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Jaguar’s Muscular $100,000 F-Type Coupe Flies in Face of Calm

The Jaguar F-Type R Coupe's 550-horsepower soul is dedicated to shock and awe. Source: Jaguar via Bloomberg
The Jaguar F-Type R Coupe's 550-horsepower soul is dedicated to shock and awe. Source: Jaguar via Bloomberg

April 24 (Bloomberg) -- Beauty, thy name is no longer Jaguar.

Temperance, subtlety and understatement shall not be cross-indexed with the Tata Motors Ltd.-owned brand these days either.

Look instead to bombast, muscle and “turn it to 11, baby.” Take that firm upper lip and pull it over your head, as the new Jaguar F-Type R Coupe has no interest in keeping calm. Its 550-horsepower soul is dedicated to shock and awe.

There’s a whiff of private-school breeding to be found on details like the stitching and fine leather seats, yet mostly the F-Type is a two-door muscle car, as much a hooligan as a Camaro ZL1 or Shelby Mustang.

For those of us who really weren’t there for the 1960s, we mostly know Jaguar for its long, sleek land yachts from the mid-1970s on. They were either stately saloons or two-door coupes and convertibles that seemed vaguely like sports cars.

The U.K.-based brand’s golden age was embodied earlier, with the justly revered E-Type of the 1960s or the boggling sensuality of the 1950s D-Type race cars.

The F-Type Coupe is the new blueprint of a vigorous, frame-rattling Jaguar, which abandons British reticence for an international sense of “I’m coming through!” entitlement. Power is the commodity.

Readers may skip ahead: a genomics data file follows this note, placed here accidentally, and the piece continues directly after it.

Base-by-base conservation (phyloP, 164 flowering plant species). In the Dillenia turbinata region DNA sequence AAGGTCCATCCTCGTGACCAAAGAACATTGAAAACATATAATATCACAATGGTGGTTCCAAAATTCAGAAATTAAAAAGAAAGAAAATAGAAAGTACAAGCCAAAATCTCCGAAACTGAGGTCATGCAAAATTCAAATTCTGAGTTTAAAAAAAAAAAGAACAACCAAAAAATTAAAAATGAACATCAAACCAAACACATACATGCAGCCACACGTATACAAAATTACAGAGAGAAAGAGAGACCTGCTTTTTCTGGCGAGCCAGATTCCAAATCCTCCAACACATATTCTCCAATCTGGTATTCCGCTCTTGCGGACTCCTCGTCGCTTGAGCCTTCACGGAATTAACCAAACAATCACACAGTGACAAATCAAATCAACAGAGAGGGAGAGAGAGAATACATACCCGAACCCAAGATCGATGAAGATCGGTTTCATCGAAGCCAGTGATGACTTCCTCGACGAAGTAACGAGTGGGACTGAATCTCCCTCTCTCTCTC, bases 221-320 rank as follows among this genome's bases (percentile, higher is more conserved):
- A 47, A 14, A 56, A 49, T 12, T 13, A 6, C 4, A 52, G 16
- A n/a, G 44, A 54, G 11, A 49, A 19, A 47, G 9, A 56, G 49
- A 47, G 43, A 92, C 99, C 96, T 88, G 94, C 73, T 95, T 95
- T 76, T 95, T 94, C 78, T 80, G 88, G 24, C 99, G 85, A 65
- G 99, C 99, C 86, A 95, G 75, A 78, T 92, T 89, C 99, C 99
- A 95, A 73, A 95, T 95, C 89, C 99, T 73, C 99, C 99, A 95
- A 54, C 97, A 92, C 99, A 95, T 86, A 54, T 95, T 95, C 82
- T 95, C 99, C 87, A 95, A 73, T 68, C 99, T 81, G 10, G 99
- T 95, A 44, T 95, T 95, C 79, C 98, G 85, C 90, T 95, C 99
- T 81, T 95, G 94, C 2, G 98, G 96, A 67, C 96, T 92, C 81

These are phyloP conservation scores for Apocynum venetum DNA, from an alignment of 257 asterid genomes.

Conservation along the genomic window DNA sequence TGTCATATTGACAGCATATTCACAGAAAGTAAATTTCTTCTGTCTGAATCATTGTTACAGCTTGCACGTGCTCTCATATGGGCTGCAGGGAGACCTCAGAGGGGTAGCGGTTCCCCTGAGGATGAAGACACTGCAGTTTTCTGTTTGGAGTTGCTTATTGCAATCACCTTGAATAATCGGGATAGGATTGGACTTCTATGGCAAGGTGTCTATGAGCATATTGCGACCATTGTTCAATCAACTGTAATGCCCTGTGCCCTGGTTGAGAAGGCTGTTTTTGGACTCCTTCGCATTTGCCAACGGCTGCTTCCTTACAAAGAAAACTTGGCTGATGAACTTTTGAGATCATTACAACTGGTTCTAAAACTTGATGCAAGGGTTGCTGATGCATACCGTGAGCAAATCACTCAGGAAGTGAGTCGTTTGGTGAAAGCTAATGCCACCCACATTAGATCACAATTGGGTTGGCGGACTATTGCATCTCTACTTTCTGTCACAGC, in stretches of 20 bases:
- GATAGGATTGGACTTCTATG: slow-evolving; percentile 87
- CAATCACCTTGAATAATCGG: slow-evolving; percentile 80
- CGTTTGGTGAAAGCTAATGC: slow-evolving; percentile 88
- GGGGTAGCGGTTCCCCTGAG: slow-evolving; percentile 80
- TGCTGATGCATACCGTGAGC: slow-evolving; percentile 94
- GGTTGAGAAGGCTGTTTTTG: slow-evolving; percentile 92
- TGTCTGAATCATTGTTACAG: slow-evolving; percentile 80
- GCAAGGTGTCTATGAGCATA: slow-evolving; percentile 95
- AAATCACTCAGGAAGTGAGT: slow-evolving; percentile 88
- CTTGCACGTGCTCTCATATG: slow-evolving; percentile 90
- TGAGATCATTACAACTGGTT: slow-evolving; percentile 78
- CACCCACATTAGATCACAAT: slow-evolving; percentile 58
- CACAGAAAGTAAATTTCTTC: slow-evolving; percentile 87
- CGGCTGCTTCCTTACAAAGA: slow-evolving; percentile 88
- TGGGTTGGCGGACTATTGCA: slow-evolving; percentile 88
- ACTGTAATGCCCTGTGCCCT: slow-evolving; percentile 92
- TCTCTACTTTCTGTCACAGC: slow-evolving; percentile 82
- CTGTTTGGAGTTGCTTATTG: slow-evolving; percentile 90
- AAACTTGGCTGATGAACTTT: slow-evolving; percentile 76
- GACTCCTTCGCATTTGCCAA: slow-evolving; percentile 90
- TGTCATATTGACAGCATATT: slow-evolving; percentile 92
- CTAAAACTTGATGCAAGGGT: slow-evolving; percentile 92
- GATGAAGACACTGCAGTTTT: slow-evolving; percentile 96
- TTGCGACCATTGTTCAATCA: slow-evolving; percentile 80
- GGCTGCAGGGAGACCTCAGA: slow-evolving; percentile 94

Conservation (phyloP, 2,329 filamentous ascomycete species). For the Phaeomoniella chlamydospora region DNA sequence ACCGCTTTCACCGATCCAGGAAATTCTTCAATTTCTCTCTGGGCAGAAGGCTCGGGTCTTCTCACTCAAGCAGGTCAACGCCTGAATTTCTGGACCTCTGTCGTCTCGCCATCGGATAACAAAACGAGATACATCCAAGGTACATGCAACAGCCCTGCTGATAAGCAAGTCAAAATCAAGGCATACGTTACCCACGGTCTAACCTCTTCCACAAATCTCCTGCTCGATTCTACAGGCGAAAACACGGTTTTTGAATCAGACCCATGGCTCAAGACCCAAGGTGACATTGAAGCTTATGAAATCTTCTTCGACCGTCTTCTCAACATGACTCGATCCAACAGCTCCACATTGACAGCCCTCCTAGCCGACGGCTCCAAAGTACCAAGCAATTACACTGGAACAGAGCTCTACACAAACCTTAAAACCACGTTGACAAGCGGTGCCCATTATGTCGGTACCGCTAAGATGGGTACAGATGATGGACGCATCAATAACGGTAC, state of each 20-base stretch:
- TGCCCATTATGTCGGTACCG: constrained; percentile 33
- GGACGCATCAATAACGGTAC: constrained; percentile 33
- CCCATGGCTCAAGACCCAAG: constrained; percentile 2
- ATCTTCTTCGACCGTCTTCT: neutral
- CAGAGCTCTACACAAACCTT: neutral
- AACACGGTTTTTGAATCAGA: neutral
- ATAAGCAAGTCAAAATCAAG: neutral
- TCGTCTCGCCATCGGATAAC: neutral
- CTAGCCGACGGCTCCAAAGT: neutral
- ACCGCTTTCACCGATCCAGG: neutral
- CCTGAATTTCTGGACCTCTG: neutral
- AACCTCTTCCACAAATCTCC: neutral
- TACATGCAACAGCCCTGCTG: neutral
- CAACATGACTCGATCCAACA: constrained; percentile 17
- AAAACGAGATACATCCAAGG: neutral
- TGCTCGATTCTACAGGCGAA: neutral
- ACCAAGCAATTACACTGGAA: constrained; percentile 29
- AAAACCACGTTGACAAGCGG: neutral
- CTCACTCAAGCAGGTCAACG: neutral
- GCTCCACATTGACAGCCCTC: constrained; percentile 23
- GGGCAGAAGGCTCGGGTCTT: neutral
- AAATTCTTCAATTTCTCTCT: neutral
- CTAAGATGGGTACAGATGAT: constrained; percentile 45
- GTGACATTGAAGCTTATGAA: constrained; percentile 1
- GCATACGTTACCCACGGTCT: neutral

The price for the R model starts at about $100,000. The car has a 5-liter supercharged V-8 with the 550 horsepower and 502 pound-feet of torque. The $77,000 F-Type S Coupe has a 3-liter supercharged V-6 with 380 horsepower and 339 pound-feet of torque. Both are deliciously loud and plenty fast.

Key Market

The coupe models come on the heels of the F-Type Convertible, which Mumbai-based Tata put on sale first. This reversed the normal order of things, pointing to the importance of the U.S. market for the F-Type.

Americans with the disposable income for a plaything like the F-Type are generally thought to go for convertibles rather than coupes. Globally, coupes are often preferred over roadsters.

The convertible is handsome if not pretty. It is also a bucketful of fun, handling ably on both road and racetrack. I like that car.

My personal expectations for the coupe were that it would be more beautiful than the drop-top and handle even better. After all, a roof gives the opportunity for more flowing lines and more structural rigidity.

It does handle better, especially at the limit. Big, sticky tires ensure plenty of traction, and the car is stiffer than an anvil. This makes it worthy of a racetrack, especially when outfitted with superlative (and expensive) carbon-ceramic brakes.

More Balanced

All that potency can overwhelm the chassis though, especially on regular roads with, you know, speed limits and all. The R model may sound like the thing, but the V-6 S model is the more balanced machine.